Startups receive bridge rounds of funding from existing investors in two different contexts.
The first is to give them additional runway to achieve an important milestone which will position them to raise a larger round at a higher valuation.
The second is because existing investors don’t sufficiently believe in the company’s future to fund a large round, the company has been unable to find a new investor, and existing investors would rather have the company continue to survive in the hope that it will find funding or reach profitability than to see it close.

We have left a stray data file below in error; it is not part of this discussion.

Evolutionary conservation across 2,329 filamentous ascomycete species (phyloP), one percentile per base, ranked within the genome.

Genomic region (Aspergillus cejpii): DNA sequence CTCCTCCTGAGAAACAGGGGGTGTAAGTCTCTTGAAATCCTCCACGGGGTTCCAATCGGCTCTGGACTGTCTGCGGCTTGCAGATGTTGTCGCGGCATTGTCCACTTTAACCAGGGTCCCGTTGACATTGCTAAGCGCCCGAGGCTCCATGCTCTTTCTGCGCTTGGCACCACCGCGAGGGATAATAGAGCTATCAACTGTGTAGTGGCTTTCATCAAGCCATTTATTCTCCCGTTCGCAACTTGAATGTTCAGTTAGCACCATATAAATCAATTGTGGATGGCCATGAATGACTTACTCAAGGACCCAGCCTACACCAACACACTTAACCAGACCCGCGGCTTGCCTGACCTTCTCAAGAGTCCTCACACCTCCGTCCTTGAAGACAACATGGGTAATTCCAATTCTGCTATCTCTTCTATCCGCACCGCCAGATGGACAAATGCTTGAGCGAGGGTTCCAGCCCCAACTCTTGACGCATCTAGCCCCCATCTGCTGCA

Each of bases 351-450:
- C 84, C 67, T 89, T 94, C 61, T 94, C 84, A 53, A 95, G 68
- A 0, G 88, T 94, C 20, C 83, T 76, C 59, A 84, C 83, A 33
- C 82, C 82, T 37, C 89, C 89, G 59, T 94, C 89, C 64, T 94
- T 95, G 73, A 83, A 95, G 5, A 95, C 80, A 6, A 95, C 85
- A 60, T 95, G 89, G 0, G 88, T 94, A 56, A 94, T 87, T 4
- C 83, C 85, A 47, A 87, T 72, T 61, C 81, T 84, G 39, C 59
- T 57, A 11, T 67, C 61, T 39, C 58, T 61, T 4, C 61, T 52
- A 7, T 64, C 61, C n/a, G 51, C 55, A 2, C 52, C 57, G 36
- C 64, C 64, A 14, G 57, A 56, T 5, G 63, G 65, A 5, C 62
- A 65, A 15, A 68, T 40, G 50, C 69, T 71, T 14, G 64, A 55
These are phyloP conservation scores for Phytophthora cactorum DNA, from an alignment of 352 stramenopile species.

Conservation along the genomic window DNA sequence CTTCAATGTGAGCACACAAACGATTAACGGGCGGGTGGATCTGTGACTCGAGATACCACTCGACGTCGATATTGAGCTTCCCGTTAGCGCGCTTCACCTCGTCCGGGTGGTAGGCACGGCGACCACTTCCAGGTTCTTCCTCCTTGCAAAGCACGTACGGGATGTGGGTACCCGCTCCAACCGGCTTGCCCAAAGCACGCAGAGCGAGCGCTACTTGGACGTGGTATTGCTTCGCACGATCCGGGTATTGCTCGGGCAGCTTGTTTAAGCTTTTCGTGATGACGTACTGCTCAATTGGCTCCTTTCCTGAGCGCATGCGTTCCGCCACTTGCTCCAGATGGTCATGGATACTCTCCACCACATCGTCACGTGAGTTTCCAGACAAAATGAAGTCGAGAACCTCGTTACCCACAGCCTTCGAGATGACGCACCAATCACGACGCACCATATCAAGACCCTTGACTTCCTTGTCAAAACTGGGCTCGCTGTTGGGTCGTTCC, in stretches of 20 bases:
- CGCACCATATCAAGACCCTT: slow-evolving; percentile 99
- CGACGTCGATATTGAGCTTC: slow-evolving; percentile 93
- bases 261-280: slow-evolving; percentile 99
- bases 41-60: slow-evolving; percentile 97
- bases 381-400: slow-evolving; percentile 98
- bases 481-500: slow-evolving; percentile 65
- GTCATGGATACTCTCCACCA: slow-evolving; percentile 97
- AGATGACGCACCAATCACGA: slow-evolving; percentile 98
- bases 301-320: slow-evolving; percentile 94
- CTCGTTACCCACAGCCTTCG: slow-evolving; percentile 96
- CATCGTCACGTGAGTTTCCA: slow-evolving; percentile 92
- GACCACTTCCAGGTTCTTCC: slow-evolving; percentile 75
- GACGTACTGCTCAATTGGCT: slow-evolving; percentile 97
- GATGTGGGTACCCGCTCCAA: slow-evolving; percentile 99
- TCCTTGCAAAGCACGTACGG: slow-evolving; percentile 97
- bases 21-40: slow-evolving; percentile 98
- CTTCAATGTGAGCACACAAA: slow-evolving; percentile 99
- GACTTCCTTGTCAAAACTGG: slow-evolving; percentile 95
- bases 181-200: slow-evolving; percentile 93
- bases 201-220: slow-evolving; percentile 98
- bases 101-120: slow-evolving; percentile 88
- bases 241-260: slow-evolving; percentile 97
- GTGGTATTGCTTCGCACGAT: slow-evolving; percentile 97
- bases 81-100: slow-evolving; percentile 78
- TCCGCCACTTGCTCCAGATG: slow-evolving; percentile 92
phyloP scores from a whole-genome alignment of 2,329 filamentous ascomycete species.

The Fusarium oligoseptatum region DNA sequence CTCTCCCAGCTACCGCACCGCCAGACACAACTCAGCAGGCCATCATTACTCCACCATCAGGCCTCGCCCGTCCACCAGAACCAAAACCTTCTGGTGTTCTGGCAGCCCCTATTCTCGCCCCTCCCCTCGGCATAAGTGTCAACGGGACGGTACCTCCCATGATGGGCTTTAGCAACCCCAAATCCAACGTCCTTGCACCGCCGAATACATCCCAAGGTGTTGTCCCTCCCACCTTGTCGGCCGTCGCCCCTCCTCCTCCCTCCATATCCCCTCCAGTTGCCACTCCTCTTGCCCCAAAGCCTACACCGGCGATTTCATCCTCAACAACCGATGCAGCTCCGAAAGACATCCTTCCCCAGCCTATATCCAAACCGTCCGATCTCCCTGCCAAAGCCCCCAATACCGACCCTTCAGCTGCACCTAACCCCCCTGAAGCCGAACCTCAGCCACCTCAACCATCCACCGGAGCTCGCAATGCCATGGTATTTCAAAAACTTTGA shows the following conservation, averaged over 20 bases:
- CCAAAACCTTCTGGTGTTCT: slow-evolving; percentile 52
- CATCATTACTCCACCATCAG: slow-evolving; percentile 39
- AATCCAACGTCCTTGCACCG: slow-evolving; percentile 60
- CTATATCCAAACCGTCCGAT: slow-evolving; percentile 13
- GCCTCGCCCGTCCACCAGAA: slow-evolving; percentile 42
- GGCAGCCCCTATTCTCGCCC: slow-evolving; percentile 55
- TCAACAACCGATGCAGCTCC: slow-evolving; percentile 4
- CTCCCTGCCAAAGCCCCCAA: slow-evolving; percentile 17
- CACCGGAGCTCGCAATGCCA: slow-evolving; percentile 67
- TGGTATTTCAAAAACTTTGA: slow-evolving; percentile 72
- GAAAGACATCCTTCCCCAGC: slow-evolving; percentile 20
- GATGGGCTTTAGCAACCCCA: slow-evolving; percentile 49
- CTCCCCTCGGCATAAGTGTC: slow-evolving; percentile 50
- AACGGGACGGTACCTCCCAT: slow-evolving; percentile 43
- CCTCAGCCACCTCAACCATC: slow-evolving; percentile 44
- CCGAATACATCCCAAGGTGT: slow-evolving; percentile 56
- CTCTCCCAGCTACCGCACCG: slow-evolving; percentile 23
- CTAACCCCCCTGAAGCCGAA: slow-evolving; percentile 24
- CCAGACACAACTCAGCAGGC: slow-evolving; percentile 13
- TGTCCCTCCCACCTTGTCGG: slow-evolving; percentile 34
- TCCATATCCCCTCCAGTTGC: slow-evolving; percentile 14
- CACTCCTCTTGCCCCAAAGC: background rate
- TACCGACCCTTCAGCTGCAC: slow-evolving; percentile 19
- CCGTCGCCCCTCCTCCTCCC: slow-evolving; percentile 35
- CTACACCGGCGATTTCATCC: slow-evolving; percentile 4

Since most startups fail, the latter is a more common scenario than the former.
Correctly distinguishing between the two reasons why bridge rounds take place is an important skill for investors evaluating new investments in companies with a history of past funding.